Our paper offers new contributions to the literature. First, we develop a new method to study income inequality in the urban scaling framework, which untangles the systematic shift in mean from the study of income inequality. This method enables us to study how income agglomeration effects vary between relatively rich and poor people, after accounting for the systematically increasing mean with population size. Second, our analysis including housing cost demonstrates that despite agglomeration effects on income, bigger cities are less affordable for people of all deciles in the sense that they spend proportionally more of their income on housing; this is especially true for lower-income people. Third, our analysis extends beyond the single-parameter characterization of income inequality. We analyse more complex properties of income distributions through analysing statistical moments and KL divergence, and reveal systematic variations with city size. Fourth, our results suggest new directions for understanding mechanisms of urban agglomeration effects—it is important to extend beyond theories considering homogeneous densifying interactions to those which account for heterogeneity.

Understanding the underlying mechanisms of why inequality is systematically scaling with city size is of great future interest with many potential implications. Urban scaling theory in general proposes densifying interactions within cities as the fundamental process leading to the superlinear increase of many features [3,9,10,30,31]. Our analysis shows that the superlinear scaling is not seen within all subsections of the city. The superlinear scaling of total wealth is driven by the top income deciles, and is not matched proportionally by the lowest deciles. This adds another dimension to considerations of the underlying mechanisms of urban scaling theory: what processes are leading to the increasingly unequal distribution of wealth in larger cities? We explored the idea of city heterogeneity as an indirect proxy for heterogeneous interaction rates. One hypothesis of the mechanism driving superlinear scaling of income with city size is that larger cities foster more and more diverse social and economic interactions, creating opportunities for the exchange of ideas and resources. Existing literature credits superlinear growth of income in cities to more opportunities for social contacts and interactions in large cities [4,9]. Increased social contact with city size has been empirically confirmed [32], and ties between individual’s exposure to diverse social connections and economic outcomes have been shown empirically as well [33]. Together, this seems to suggest that cities that are better mixed either physically or virtually, allowing diverse parts of the population to be exposed to one another, should be overperforming with respect to urban scaling. We hypothesize that cities with high levels of economic segregation, inhibiting mixing between diverse populations, will underperform with respect to income scaling. Our finding encourages future work to consider heterogeneous models of interactions, as those clustered in space or social/work circles, to form a more coherent understanding of urban scaling.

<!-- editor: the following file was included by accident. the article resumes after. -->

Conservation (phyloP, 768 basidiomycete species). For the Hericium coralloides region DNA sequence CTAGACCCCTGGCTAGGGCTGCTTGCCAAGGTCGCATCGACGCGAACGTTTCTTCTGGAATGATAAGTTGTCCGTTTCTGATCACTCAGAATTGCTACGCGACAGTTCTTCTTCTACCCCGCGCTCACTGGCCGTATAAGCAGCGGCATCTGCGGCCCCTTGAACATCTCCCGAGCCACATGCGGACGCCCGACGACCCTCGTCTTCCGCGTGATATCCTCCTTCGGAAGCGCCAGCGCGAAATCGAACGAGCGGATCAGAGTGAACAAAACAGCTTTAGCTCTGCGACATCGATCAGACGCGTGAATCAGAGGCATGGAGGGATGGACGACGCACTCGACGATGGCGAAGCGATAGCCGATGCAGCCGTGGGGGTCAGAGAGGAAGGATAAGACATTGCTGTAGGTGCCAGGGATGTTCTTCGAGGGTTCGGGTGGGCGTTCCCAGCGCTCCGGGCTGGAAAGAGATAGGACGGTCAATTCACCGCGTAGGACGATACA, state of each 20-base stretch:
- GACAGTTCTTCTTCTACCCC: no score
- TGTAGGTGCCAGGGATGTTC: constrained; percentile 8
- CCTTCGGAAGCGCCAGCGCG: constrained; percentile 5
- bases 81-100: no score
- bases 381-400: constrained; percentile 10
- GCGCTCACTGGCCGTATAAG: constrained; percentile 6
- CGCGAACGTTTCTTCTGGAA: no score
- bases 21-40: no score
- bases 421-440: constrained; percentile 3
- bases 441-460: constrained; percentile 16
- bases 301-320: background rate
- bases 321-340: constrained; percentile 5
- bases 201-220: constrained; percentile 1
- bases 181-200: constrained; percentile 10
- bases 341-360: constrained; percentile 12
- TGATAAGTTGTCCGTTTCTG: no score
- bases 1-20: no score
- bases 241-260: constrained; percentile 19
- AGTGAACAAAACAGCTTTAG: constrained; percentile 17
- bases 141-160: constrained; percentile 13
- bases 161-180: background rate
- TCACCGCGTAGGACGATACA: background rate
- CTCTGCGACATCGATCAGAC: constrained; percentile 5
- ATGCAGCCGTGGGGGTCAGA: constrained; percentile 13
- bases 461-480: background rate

### Data accessibility

Data can be accessed through the following repository: https://github.com/ElisaHeinrich/Inequality_Scaling. Income and housing cost data are from the 2015 American Community Survey, openly available through the United States Census Bureau https://www.census.gov/programs-surveys/acs.

### Authors' contributions

C.E.H., C.P.K. and G.B.W. designed the initial study. E.H.M., V.C.Y., J.J. and C.P.K. designed an expansion of the initial study. E.H.M., J.J., V.C.Y., C.E.H. and C.P.K. performed both mathematical and data analyses. All authors wrote the manuscript.

### Competing interests

We declare we have no competing interests.

### Funding

C.P.K., G.B.W., C.E.H., E.H.M. and J.J. thank CAF Canada and Toby Shannan for generously supporting this work. J.J. was supported by an NSF REU (award no. 1757923) which also supported the publication of this paper. E.H.M. was supported by the ASU-SFI Center for Biosocial Complex Systems. V.C.Y. acknowledges support from the Omidyar fellowship, Suzanne Hurst and Samuel Peters. C.E.H. thanks the James Graham Brown Foundation and MIT Senseable City Lab. G.B.W. also thank the NSF for their generous support under the grant no. PHY1838420.

## Acknowledgements

The authors thank Luis Bettencourt for useful discussions. C.H. thanks the MIT Senseable City Lab and all MIT Senseable City Consortium members for supporting this research. The authors thank Alyssa Johnson for useful input on the project.